Matching solar generation with home energy consumption is very important: you save the full value of solar electricity used at home, but you only get partial savings from surplus kilowatt-hours that get exported to the grid.
- This happens because the feed-in tariff (FIT) paid to you is typically much lower than the retail tariff charged.
- Feed-in tariffs vary by state and territory, and they also depend on your electricity provider. However, many residential tariffs in Australia exceed 30 cents/kWh, while many FITs are below 10 cents/kWh.
Based on these numbers, you save $300 if you consume 1,000 kWh from your solar panels, but only get $100 if you export those 1,000 kWh.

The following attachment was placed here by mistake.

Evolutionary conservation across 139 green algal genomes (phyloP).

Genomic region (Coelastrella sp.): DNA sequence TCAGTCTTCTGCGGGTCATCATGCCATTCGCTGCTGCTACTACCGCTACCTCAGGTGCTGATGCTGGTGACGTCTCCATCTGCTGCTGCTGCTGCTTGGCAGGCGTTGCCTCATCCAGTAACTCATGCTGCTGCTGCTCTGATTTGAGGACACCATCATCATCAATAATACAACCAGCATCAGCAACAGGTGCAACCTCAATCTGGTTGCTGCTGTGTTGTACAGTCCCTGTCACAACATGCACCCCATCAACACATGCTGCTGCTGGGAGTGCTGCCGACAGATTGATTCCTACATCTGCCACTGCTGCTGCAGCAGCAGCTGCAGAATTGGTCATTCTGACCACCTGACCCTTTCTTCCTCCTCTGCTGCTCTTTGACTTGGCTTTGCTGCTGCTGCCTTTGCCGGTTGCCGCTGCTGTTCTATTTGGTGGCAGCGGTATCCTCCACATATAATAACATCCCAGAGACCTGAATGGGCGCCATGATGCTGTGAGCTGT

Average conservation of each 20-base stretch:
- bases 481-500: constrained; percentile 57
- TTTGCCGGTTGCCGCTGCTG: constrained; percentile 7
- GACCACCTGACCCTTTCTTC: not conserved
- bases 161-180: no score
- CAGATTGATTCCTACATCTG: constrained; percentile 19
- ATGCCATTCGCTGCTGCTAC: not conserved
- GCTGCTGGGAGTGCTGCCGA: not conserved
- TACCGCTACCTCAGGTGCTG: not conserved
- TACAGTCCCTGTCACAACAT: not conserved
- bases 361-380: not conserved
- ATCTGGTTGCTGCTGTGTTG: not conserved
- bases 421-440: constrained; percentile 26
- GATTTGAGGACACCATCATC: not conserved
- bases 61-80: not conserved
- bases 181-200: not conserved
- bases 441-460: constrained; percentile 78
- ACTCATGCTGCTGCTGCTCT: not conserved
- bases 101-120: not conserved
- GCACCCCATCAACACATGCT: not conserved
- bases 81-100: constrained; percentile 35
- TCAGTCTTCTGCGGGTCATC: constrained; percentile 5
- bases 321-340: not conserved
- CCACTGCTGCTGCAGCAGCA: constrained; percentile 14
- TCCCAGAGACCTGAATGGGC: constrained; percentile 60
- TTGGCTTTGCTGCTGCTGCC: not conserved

After installing a solar panel system, you can save even more by rescheduling your appliances to operate around noon. While this is not possible for lighting and other devices that are necessary at night, you can reschedule appliances that are not time-sensitive. For example, you can program your washing machine or dryer to operate at noon, or you can configure a storage water heater to accumulate hot water for the night.
In summary, you can increase your solar ROI by using more electricity from your solar panels, and exporting less to the grid.
2) Sizing your solar system correctly
Solar systems are sized in kilowatts, where one kilowatt is roughly equivalent to three solar panels. The ideal system size will depend on your total energy consumption, but also how that energy is used.